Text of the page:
This debut novel sees Earth’s best wielders of magic defending humanity against a space-born evil.
In the year 2038, Piper Robbin seems like your average mango-haired barista. The Brooklyn native loves Cambodian khor stew takeout and the idea of singing on Broadway. But she is in fact Bianca Elise Cappello, a centuries-old Grand Sorceress of the Holy Roman Empire. Her father is an immortal World Maker named Edison Godfellow, aka Leonardo da Vinci and Hercules. He’s come back from a future in which the War for Utopia has been won, but at the cost of the human race. Phase One of the Grand Human Transfiguration has already begun, killing off the world’s population of sociopaths and narcissists. In two days, a kinder humanity will merge into a “million ton mass of flesh composed...of super brutes and...beautiful divas.” But that mass organism must not fall victim to a cosmic predator that waits in the Orion Nebula. When Piper’s apartment explodes with Tao energy (on which magic runs), she knows that World Maker Catherine Romanova, her father’s nemesis, is responsible. Piper must defeat Catherine so that Edison can create his protective Oz-scapes—or place major cities like New York and Berlin inside magical domes and atop vast towers. Once Gleeson cracks open his frothy imagination, all manner of conceptual madness rushes forth. If Thomas Pynchon wrote an episode of Doctor Who, there might be a scene where “the hyper-velocity shells” of Catherine’s Glock generated “a blinding burst and a noise loud as July 4th in Disneyland compressed to one second.” Jaded sci-fi and fantasy readers should flock to this fearlessly inventive narrative that sprinkles pop-culture references (like the David Bowie line “We could be heroes, just for one day”) on unflagging optimism about humanity’s potential. The author’s daring plot devices include moving Earth to safety and changing his protagonist’s gender. The downside to this kind of full-throttle wackiness is the difficulty in creating believable danger when seemingly anything can happen.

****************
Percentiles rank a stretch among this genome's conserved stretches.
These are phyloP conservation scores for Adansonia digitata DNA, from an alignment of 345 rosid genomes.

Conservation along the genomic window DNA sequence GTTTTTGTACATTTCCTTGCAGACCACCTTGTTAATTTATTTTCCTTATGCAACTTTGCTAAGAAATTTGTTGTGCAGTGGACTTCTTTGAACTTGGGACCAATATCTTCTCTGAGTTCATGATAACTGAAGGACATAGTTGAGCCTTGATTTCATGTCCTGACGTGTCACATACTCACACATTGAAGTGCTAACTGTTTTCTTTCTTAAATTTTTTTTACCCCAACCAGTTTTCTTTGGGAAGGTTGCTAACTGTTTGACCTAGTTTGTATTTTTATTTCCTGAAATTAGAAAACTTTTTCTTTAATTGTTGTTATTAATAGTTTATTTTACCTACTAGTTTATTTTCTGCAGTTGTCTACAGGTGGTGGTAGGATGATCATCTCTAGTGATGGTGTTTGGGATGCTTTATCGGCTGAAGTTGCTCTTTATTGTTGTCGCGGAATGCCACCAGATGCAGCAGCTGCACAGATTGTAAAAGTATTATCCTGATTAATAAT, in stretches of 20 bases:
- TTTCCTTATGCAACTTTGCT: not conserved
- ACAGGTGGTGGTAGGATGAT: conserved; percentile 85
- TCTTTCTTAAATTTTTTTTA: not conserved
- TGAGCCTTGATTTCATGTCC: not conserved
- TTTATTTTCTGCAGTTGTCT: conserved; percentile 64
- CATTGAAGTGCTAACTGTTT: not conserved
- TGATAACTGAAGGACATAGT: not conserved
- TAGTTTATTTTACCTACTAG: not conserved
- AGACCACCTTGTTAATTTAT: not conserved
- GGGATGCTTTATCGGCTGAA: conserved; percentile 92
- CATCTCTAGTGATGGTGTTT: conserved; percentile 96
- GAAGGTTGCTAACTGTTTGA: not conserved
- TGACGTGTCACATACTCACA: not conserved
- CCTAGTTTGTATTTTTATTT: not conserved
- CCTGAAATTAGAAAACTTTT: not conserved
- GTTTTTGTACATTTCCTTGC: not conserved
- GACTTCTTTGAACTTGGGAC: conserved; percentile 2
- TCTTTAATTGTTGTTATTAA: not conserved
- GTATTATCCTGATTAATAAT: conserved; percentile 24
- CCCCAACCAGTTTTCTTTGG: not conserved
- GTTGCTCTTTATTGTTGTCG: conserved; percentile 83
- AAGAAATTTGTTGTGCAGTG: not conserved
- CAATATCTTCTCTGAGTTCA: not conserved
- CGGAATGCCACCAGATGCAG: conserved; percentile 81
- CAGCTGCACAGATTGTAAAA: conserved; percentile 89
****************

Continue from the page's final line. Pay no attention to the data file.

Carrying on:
A bold sci-fi tale that delivers an absurdist paradise.